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Tiresias: The Ancient Mediterranean Religions Source Database

Epigraphy, Erythrai, 6

Intertexts (texts cited often on the same page as the searched text):

6 results
1. Isocrates, Orations, 4.142, 18.65 (5th cent. BCE - 4th cent. BCE)

2. Pausanias, Description of Greece, 6.3.16 (2nd cent. CE - 2nd cent. CE)

6.3.16. But when fortune changed again, and Conon had won the naval action off Cnidus and the mountain called Dorium 394 B.C., the Ionians likewise changed their views, and there are to be seen statues in bronze of Conon and of Timotheus both in the sanctuary of Hera in Samos and also in the sanctuary of the Ephesian goddess at Ephesus . It is always the same; the Ionians merely follow the example of all the world in paying court to strength.
3. Demosthenes, Orations, 12.10

4. Epigraphy, Ig Ii2, 20

5. Epigraphy, Rhodes & Osborne Ghi, 11

6. Strabo, Geography, 14.1.20

14.1.20. After the Samian strait, near Mt. Mycale, as one sails to Ephesus, one comes, on the right, to the seaboard of the Ephesians; and a part of this seaboard is held by the Samians. First on the seaboard is the Panionium, lying three stadia above the sea where the Pan-Ionian, a common festival of the Ionians, are held, and where sacrifices are performed in honor of the Heliconian Poseidon; and Prienians serve as priests at this sacrifice, but I have spoken of them in my account of the Peloponnesus. Then comes Neapolis, which in earlier times belonged to the Ephesians, but now belongs to the Samians, who gave in exchange for it Marathesium, the more distant for the nearer place. Then comes Pygela, a small town, with a sanctuary of Artemis Munychia, founded by Agamemnon and inhabited by a part of his troops; for it is said that some of his soldiers became afflicted with a disease of the buttocks and were called diseased-buttocks, and that, being afflicted with this disease, they stayed there, and that the place thus received this appropriate name. Then comes the harbor called Panormus, with a sanctuary of the Ephesian Artemis; and then the city Ephesus. On the same coast, slightly above the sea, is also Ortygia, which is a magnificent grove of all kinds of trees, of the cypress most of all. It is traversed by the Cenchrius River, where Leto is said to have bathed herself after her travail. For here is the mythical scene of the birth, and of the nurse Ortygia, and of the holy place where the birth took place, and of the olive tree near by, where the goddess is said first to have taken a rest after she was relieved from her travail. Above the grove lies Mt. Solmissus, where, it is said, the Curetes stationed themselves, and with the din of their arms frightened Hera out of her wits when she was jealously spying on Leto, and when they helped Leto to conceal from Hera the birth of her children. There are several temples in the place, some ancient and others built in later times; and in the ancient temples are many ancient wooden images [xoana], but in those of later times there are works of Scopas; for example, Leto holding a sceptre and Ortygia standing beside her, with a child in each arm. A general festival is held there annually; and by a certain custom the youths vie for honor, particularly in the splendor of their banquets there. At that time, also, a special college of the Curetes holds symposiums and performs certain mystic sacrifices.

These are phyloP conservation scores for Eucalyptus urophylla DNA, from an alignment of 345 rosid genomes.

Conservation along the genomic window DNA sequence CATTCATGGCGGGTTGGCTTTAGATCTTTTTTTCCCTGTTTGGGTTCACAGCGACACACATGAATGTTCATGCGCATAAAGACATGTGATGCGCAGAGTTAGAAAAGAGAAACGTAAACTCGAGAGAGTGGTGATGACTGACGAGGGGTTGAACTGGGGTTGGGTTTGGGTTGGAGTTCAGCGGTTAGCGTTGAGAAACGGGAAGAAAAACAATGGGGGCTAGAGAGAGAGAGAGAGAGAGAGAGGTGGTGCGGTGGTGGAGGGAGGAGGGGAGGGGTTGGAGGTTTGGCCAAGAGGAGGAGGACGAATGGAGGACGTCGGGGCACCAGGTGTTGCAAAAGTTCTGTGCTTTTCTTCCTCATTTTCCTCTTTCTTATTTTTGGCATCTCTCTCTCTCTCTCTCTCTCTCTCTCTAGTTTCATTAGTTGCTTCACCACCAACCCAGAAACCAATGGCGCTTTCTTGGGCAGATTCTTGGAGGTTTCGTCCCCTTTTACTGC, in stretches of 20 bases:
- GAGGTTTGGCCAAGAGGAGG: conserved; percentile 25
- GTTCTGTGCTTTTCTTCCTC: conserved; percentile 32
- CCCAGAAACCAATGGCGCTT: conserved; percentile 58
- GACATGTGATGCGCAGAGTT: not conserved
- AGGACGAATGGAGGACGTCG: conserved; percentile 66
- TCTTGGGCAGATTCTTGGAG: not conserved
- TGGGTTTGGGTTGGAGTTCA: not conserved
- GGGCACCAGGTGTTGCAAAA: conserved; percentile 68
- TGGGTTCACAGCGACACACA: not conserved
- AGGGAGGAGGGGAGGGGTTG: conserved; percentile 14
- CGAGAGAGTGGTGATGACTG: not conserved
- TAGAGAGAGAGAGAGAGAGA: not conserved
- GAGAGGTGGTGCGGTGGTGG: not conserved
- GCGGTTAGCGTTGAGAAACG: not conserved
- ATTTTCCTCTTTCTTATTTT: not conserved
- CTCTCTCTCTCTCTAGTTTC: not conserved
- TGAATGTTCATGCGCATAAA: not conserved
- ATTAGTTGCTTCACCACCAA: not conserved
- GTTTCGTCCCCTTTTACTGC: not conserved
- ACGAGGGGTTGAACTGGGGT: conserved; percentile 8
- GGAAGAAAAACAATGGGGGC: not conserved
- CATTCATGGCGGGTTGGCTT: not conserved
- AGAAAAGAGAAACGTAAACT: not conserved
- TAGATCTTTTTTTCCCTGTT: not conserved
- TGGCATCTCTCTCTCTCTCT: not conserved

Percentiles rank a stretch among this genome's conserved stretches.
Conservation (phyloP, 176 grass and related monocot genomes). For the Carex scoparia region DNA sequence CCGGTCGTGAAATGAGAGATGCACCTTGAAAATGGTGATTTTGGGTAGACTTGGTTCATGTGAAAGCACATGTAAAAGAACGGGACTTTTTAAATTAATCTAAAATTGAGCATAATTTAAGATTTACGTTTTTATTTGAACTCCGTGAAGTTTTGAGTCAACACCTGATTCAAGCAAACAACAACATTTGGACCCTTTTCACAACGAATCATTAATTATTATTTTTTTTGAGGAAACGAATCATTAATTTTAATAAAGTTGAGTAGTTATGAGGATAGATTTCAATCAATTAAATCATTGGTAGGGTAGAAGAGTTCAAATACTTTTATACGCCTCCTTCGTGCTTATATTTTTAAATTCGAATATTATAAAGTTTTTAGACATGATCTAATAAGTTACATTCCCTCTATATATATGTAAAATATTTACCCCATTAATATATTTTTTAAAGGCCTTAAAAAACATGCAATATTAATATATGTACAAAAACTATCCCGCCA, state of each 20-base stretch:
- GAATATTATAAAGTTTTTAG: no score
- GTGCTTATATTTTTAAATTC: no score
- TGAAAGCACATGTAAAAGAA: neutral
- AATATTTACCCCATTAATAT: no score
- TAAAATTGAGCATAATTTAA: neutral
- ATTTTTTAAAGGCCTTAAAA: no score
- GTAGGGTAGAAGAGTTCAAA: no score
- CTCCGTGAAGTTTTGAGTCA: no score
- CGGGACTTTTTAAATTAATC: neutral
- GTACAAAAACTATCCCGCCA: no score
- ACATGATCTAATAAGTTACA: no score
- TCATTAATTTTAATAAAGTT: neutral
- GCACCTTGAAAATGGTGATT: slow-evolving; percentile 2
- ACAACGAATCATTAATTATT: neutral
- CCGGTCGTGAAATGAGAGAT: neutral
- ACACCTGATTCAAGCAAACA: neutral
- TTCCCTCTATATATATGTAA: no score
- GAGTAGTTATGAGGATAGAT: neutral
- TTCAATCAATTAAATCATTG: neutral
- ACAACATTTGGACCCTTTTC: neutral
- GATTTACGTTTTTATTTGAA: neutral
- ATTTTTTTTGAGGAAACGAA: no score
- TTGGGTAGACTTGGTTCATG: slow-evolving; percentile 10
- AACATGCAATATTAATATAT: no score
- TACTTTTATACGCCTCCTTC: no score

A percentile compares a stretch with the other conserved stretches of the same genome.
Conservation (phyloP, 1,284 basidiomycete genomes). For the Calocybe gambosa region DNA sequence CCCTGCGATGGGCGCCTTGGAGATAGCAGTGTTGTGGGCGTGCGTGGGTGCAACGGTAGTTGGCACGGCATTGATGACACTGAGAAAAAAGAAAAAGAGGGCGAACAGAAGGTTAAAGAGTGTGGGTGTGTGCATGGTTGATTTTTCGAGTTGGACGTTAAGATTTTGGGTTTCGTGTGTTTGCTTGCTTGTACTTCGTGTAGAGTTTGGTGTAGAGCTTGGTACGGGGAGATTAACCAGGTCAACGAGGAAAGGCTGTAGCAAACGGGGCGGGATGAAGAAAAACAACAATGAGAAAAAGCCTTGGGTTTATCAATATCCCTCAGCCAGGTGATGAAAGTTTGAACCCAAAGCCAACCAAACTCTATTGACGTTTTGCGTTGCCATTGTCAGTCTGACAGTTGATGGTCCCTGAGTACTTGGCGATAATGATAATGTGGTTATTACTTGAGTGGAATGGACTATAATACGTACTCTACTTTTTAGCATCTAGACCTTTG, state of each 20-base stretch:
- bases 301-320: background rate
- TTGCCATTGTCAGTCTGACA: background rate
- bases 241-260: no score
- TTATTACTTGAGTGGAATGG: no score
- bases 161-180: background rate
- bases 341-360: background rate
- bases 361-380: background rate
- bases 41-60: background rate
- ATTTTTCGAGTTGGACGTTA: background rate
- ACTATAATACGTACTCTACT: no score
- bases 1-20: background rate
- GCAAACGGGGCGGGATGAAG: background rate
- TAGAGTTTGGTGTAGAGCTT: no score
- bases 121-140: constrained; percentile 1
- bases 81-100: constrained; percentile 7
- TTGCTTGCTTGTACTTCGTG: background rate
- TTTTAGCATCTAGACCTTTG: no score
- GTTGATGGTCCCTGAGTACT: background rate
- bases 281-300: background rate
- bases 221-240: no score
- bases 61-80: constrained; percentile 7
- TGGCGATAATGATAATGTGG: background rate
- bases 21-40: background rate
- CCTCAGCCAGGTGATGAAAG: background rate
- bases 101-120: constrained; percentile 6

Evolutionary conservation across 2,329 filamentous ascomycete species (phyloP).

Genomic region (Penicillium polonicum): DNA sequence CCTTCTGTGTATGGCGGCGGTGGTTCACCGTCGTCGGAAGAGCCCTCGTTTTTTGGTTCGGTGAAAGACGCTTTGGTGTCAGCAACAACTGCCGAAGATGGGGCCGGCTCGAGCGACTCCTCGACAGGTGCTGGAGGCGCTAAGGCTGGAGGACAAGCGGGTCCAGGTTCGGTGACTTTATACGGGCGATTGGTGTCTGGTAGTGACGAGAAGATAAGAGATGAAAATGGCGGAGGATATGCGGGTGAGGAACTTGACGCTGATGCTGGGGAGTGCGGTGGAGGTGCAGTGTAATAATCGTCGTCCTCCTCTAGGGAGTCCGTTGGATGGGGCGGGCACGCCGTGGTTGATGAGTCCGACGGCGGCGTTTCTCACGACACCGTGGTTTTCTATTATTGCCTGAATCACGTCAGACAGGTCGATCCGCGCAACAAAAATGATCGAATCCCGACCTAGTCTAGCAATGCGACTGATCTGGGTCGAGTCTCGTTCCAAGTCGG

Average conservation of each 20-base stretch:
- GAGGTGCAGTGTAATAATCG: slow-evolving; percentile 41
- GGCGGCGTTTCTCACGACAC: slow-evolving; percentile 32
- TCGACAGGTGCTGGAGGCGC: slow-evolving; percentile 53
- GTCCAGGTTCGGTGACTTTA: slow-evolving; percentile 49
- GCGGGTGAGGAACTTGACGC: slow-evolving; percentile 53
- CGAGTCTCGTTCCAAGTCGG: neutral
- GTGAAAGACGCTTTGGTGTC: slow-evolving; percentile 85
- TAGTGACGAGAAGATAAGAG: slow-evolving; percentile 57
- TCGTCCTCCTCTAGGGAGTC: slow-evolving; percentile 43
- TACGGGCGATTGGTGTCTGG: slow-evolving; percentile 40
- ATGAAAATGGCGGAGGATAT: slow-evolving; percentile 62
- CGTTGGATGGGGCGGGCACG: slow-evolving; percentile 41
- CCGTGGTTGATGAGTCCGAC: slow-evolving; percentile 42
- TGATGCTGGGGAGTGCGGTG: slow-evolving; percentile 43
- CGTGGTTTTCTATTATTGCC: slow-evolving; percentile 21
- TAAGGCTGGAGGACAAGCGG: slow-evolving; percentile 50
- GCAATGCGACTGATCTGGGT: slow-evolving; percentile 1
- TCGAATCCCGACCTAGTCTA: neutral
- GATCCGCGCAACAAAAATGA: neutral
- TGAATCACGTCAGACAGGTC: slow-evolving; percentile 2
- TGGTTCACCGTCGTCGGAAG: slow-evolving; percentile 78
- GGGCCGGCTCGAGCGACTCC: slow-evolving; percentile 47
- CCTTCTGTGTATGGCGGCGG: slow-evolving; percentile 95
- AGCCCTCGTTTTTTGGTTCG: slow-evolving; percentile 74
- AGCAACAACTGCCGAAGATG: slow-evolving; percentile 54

Subjects of this text:

subject book bibliographic info
aphrodite Gygax (2016) 193
asia minor Gygax (2016) 194
athens,agora of Gygax (2016) 193
banquets Gygax (2016) 193
butheia Horster and Klöckner (2014) 201
chalkis Horster and Klöckner (2014) 201
clients,cnidus,battle of Gygax (2016) 193, 194
collective memory,manipulation of Gygax (2016) 194
conon Gygax (2016) 193
cyprus Gygax (2016) 193
demosthenes,orator Gygax (2016) 193
dôreai Gygax (2016) 193
elaiusa Horster and Klöckner (2014) 201
ephesos Horster and Klöckner (2014) 201
ephesus Gygax (2016) 194
erythrae Gygax (2016) 194
evagoras i,king of salamis Gygax (2016) 193, 194
harmodius and aristogiton Gygax (2016) 193
ilion Horster and Klöckner (2014) 201
isocrates Gygax (2016) 194
laconia Gygax (2016) 194
long walls (athens) Gygax (2016) 193, 194
money,for construction projects Gygax (2016) 193
peloponnese Horster and Klöckner (2014) 201
persia,persians Gygax (2016) 194
pharnabazus Gygax (2016) 193, 194
polichne Horster and Klöckner (2014) 201
politeia (citizenship) Gygax (2016) 194
sacrifices Gygax (2016) 193
samos Gygax (2016) 194
sparta,spartans Gygax (2016) 193
statues,for foreginers Gygax (2016) 194
statues,of conon Gygax (2016) 194
statues,of evagoras i,king of salamis Gygax (2016) 193, 194
statues,of harmodius and aristogiton Gygax (2016) 193
temple,of aphrodite euploia Gygax (2016) 193
teos Horster and Klöckner (2014) 201
walls' Gygax (2016) 193